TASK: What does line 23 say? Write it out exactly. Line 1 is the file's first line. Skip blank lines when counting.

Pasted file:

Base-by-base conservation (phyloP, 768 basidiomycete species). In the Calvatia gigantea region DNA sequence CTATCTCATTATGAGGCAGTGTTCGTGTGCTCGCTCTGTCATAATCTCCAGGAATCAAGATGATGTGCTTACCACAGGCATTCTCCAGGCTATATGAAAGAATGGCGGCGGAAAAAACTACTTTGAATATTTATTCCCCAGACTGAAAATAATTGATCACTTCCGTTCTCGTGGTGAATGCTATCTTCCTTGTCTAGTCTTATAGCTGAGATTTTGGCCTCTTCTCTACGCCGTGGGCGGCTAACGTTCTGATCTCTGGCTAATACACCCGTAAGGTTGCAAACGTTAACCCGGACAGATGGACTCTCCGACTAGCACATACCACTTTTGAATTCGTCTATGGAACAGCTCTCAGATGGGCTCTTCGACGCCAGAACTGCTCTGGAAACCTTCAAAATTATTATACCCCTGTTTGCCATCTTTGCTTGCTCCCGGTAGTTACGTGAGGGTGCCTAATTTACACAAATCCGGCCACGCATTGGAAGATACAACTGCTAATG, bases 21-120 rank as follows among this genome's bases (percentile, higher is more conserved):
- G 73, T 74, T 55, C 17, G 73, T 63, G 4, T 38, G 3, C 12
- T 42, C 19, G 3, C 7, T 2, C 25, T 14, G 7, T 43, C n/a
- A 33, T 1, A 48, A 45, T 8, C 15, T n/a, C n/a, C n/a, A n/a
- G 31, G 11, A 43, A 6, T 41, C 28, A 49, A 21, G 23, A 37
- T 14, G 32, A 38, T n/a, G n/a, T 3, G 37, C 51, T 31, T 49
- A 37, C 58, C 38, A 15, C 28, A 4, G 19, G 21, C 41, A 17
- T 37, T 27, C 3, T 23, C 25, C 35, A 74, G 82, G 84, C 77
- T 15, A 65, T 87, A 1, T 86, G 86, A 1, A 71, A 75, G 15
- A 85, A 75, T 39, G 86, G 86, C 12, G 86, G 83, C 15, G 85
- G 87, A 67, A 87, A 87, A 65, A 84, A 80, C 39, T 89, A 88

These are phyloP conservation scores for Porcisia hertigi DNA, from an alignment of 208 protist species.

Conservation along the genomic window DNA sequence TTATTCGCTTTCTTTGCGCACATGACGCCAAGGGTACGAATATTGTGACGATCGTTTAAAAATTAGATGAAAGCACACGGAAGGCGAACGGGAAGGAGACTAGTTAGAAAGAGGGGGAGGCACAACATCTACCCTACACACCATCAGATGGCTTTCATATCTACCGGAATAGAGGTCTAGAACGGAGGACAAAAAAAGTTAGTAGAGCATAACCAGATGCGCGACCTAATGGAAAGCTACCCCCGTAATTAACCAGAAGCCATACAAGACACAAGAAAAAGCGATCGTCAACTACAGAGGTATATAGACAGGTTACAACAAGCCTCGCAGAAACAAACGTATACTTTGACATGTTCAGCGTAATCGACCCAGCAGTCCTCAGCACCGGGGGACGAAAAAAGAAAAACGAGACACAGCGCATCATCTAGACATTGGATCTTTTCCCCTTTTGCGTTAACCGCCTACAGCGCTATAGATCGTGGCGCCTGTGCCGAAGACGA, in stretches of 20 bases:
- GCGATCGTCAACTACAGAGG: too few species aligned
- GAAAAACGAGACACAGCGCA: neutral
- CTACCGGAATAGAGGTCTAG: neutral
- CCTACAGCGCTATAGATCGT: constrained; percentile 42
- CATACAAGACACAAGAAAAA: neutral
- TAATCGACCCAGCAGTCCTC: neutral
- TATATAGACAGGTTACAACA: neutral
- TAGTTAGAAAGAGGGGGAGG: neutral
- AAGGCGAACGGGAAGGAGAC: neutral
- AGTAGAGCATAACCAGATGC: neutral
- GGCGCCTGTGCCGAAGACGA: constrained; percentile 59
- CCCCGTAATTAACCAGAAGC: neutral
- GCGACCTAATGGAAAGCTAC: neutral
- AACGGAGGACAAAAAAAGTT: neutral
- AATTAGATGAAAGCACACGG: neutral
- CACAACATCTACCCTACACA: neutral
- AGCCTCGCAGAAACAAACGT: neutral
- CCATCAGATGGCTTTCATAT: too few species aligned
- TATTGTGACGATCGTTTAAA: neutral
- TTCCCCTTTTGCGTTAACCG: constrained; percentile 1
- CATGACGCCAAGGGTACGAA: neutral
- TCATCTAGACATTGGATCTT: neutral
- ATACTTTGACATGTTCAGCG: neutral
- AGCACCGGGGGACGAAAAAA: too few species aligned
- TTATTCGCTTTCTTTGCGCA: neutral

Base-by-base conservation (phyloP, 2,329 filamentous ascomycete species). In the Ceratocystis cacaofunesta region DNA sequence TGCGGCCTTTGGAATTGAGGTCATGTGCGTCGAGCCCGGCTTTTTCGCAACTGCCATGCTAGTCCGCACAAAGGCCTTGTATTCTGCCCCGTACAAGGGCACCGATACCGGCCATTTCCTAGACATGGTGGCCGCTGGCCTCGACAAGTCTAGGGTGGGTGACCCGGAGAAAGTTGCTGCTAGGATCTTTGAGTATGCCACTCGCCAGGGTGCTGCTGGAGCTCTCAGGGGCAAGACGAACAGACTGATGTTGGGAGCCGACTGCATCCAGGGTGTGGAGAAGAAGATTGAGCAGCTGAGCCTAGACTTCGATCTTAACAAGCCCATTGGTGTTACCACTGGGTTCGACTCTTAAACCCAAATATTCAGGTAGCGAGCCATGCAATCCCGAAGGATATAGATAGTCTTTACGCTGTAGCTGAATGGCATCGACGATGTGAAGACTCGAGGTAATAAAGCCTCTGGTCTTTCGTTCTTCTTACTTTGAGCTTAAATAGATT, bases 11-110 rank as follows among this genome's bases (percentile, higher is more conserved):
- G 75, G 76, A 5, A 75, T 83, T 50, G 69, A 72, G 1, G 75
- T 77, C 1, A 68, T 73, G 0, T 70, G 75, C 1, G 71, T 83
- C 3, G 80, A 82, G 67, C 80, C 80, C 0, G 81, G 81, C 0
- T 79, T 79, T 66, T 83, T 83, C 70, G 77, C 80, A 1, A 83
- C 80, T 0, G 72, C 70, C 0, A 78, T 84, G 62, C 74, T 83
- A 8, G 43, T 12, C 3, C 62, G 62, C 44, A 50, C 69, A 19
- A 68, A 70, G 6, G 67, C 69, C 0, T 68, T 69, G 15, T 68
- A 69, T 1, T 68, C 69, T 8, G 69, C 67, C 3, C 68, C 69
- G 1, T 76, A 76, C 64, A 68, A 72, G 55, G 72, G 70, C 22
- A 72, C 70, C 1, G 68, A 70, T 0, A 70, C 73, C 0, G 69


- AGTAGAGCATAACCAGATGC: neutral